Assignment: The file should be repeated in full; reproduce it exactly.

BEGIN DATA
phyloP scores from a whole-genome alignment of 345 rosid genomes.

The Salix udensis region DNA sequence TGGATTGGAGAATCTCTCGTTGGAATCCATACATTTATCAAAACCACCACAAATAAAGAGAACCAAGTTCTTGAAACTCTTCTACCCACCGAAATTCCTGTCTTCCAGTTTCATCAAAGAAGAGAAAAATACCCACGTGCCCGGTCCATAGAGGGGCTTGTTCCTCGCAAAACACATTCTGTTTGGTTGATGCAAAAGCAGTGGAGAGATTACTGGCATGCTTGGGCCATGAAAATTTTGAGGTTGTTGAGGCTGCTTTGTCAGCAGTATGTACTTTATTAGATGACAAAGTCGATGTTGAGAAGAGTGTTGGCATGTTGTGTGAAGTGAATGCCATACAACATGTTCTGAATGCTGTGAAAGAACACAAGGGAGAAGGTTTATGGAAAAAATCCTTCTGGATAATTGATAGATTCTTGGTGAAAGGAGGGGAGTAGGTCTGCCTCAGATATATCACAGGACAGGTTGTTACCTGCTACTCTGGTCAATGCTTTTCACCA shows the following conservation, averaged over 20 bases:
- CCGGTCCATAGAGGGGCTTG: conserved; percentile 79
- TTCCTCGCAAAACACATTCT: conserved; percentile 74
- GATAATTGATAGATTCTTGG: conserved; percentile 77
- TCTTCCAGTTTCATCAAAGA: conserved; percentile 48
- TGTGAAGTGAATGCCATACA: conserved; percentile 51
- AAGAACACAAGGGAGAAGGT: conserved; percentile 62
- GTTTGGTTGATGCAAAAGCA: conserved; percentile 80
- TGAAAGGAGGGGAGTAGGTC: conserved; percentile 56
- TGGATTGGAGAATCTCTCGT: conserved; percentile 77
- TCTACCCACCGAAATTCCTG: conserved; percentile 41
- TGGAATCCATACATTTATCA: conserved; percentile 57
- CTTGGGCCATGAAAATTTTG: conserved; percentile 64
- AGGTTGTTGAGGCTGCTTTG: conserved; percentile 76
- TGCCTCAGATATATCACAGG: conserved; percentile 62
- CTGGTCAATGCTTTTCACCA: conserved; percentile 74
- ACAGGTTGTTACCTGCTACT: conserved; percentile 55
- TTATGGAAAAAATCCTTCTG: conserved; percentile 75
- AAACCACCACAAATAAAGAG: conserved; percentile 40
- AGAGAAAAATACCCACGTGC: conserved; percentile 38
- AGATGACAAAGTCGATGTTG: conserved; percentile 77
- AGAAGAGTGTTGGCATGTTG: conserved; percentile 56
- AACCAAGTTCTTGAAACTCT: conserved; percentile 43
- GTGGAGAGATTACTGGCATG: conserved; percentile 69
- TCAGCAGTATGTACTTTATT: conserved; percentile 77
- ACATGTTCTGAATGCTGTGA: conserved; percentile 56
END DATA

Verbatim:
phyloP scores from a whole-genome alignment of 345 rosid genomes.

The Salix udensis region DNA sequence TGGATTGGAGAATCTCTCGTTGGAATCCATACATTTATCAAAACCACCACAAATAAAGAGAACCAAGTTCTTGAAACTCTTCTACCCACCGAAATTCCTGTCTTCCAGTTTCATCAAAGAAGAGAAAAATACCCACGTGCCCGGTCCATAGAGGGGCTTGTTCCTCGCAAAACACATTCTGTTTGGTTGATGCAAAAGCAGTGGAGAGATTACTGGCATGCTTGGGCCATGAAAATTTTGAGGTTGTTGAGGCTGCTTTGTCAGCAGTATGTACTTTATTAGATGACAAAGTCGATGTTGAGAAGAGTGTTGGCATGTTGTGTGAAGTGAATGCCATACAACATGTTCTGAATGCTGTGAAAGAACACAAGGGAGAAGGTTTATGGAAAAAATCCTTCTGGATAATTGATAGATTCTTGGTGAAAGGAGGGGAGTAGGTCTGCCTCAGATATATCACAGGACAGGTTGTTACCTGCTACTCTGGTCAATGCTTTTCACCA shows the following conservation, averaged over 20 bases:
- CCGGTCCATAGAGGGGCTTG: conserved; percentile 79
- TTCCTCGCAAAACACATTCT: conserved; percentile 74
- GATAATTGATAGATTCTTGG: conserved; percentile 77
- TCTTCCAGTTTCATCAAAGA: conserved; percentile 48
- TGTGAAGTGAATGCCATACA: conserved; percentile 51
- AAGAACACAAGGGAGAAGGT: conserved; percentile 62
- GTTTGGTTGATGCAAAAGCA: conserved; percentile 80
- TGAAAGGAGGGGAGTAGGTC: conserved; percentile 56
- TGGATTGGAGAATCTCTCGT: conserved; percentile 77
- TCTACCCACCGAAATTCCTG: conserved; percentile 41
- TGGAATCCATACATTTATCA: conserved; percentile 57
- CTTGGGCCATGAAAATTTTG: conserved; percentile 64
- AGGTTGTTGAGGCTGCTTTG: conserved; percentile 76
- TGCCTCAGATATATCACAGG: conserved; percentile 62
- CTGGTCAATGCTTTTCACCA: conserved; percentile 74
- ACAGGTTGTTACCTGCTACT: conserved; percentile 55
- TTATGGAAAAAATCCTTCTG: conserved; percentile 75
- AAACCACCACAAATAAAGAG: conserved; percentile 40
- AGAGAAAAATACCCACGTGC: conserved; percentile 38
- AGATGACAAAGTCGATGTTG: conserved; percentile 77
- AGAAGAGTGTTGGCATGTTG: conserved; percentile 56
- AACCAAGTTCTTGAAACTCT: conserved; percentile 43
- GTGGAGAGATTACTGGCATG: conserved; percentile 69
- TCAGCAGTATGTACTTTATT: conserved; percentile 77
- ACATGTTCTGAATGCTGTGA: conserved; percentile 56